It’s Summer, the temperature is in the 90’s, you’ve got the cool air cranked. You happen to look out the window only to discover your air conditioner caked in ice. It sounds bizarre, but it happens. How is it possible for your air condtioner to be encased in ice while the hot sun is beating down? Well, there are several common problems that can cause an air conditioner to freeze -up and I will address them below.Insufficient air flow- If air flow to your unit is restricted, it can cause the temperature of your system’s evaporator coil to drop below freezing. The humidity in the air will collect on the coil and ice will begin to build up. This will diminish your a/c’s cooling capacity. Some causes of restricted air flow are: dirty air fliters, collapsed or undersized ducts, damged blower motors as well as dirt build-up on the evaporator coil.
Refrigeration problems- Low levels of refrigerant can cause pressure drops in your a/c’s evaporator coil. This will allow moisture in the air to freeze on the coil and continue to collect ice.
Outdoor air temperature-Most air conditioning systems don’t function well when the temperature is below 60-degrees. If night-time temperatures are too low, your system can freeze-up also.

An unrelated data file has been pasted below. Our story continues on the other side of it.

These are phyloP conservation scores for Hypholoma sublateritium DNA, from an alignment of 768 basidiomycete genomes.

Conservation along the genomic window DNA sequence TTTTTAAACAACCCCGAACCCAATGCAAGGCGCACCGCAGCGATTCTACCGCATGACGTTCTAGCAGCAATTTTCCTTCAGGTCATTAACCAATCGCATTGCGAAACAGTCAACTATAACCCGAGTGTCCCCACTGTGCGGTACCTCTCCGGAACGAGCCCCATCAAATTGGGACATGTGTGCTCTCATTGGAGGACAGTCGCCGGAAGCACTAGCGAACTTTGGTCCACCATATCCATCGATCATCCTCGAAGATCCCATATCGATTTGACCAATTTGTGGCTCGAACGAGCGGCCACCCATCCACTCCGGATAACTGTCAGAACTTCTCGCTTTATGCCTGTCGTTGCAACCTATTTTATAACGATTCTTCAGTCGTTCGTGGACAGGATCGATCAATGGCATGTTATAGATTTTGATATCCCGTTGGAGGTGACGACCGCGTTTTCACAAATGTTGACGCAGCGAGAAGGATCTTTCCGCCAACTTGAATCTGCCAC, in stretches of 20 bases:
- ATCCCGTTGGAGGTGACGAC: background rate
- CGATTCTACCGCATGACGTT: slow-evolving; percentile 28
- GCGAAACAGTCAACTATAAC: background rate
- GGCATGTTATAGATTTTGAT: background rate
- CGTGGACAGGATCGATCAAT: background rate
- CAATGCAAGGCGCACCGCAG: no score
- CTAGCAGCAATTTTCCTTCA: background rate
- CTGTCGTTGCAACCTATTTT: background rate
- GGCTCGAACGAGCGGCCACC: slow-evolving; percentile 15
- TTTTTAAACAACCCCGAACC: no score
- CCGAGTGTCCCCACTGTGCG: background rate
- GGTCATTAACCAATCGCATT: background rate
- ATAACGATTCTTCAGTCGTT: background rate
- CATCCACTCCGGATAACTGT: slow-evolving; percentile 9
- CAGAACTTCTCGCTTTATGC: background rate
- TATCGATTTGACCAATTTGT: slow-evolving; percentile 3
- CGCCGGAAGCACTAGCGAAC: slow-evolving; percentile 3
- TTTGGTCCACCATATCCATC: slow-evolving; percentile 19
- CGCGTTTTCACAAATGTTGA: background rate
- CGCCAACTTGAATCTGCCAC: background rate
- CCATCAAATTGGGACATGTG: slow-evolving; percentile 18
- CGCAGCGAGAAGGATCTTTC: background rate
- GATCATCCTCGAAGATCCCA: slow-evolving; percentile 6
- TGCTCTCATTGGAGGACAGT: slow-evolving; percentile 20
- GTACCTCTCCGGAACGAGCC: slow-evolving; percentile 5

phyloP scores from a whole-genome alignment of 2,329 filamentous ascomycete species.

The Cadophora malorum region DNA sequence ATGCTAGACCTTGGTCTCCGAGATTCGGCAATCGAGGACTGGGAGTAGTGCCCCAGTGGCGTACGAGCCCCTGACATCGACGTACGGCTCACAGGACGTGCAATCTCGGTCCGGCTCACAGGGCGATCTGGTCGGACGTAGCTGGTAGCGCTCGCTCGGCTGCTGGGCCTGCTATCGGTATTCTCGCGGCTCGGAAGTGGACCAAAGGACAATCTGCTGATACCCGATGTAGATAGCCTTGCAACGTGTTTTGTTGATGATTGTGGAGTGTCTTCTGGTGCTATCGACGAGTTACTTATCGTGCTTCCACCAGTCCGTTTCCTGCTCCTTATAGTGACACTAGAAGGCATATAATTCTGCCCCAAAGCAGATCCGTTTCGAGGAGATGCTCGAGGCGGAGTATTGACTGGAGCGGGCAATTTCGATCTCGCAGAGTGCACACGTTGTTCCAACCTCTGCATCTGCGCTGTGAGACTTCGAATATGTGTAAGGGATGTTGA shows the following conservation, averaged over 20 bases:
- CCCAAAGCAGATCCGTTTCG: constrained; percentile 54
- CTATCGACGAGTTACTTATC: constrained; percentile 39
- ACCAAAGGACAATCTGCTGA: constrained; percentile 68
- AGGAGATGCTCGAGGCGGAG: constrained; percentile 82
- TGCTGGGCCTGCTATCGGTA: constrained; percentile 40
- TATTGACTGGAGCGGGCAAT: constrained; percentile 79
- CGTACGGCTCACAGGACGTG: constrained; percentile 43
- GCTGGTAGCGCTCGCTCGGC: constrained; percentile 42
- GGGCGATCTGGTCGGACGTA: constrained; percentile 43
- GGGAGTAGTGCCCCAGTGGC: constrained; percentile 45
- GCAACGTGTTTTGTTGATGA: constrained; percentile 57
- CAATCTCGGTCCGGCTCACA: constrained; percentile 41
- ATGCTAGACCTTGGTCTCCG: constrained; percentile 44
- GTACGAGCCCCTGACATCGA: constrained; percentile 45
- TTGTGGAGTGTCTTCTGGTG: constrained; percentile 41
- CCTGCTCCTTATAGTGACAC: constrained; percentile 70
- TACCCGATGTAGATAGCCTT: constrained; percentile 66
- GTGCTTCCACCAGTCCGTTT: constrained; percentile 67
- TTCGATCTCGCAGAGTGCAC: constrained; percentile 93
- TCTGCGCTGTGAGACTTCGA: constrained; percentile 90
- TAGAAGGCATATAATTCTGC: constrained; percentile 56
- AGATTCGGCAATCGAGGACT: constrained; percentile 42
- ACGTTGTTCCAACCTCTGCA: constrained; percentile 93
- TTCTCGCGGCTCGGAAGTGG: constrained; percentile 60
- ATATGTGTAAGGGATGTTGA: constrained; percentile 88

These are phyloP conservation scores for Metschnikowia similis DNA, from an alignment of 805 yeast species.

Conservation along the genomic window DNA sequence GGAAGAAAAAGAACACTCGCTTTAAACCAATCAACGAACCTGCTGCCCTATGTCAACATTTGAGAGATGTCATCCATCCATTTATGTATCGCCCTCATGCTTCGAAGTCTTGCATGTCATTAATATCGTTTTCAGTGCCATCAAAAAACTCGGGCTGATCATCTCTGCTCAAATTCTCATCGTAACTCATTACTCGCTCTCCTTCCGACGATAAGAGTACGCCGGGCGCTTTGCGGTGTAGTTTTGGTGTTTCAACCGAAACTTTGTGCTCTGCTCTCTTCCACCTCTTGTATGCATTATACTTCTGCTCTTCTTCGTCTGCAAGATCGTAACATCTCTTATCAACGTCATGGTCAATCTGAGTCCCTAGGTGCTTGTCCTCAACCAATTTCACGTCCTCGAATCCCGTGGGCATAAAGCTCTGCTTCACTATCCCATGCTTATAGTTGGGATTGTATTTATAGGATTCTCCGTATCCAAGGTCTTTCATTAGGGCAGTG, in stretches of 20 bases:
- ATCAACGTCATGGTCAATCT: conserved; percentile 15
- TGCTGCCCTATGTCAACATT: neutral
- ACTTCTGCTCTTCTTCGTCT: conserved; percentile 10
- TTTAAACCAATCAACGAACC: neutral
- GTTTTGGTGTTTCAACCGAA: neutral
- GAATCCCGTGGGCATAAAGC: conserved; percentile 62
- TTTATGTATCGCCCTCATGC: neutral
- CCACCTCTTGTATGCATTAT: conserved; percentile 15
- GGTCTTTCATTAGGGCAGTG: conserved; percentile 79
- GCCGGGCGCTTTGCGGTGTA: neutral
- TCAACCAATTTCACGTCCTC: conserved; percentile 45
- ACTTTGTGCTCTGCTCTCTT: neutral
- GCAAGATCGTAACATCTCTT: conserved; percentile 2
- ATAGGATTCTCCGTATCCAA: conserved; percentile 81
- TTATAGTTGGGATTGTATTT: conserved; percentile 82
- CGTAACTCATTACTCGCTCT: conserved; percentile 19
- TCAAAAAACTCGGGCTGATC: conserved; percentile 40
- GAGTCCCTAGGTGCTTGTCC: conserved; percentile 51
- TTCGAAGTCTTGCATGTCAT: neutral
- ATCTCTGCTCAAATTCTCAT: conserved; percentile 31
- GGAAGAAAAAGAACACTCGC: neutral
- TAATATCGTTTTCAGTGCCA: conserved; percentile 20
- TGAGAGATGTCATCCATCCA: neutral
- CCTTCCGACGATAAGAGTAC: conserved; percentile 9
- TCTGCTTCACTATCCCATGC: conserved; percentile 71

If you see ice on your air conditioning unit, there’s a problem. If you notice a decline in your system’s ability, freezing-up is the first thing you should expect. This is a problem you should address immediately because continued ice accumulation can cause permanent damage to your a/c unit. If you do see ice on your unit, turn the system off and allow it to totally defrost. Then you can check for air flow problems like dirty filters. This just reqires a simple filter change. If a dirty air filter is not the issue, call MTB Heating and Air. A technician will locate any air flow or refrigerant issues and fix the problem, so you can stay cool and prevent damage to your air conditioning system.
How to Properly Heat an Empty House in Wintertime
Vacation homes and rental properties can be at higher risk for cold-related damage if they’re not often occupied. A little preparation can help.
Improve Your Indoor Air Quality With Houseplants
Houseplants do much more than beautify your home. They can actually improve your health by making indoor air fresher and cleaner.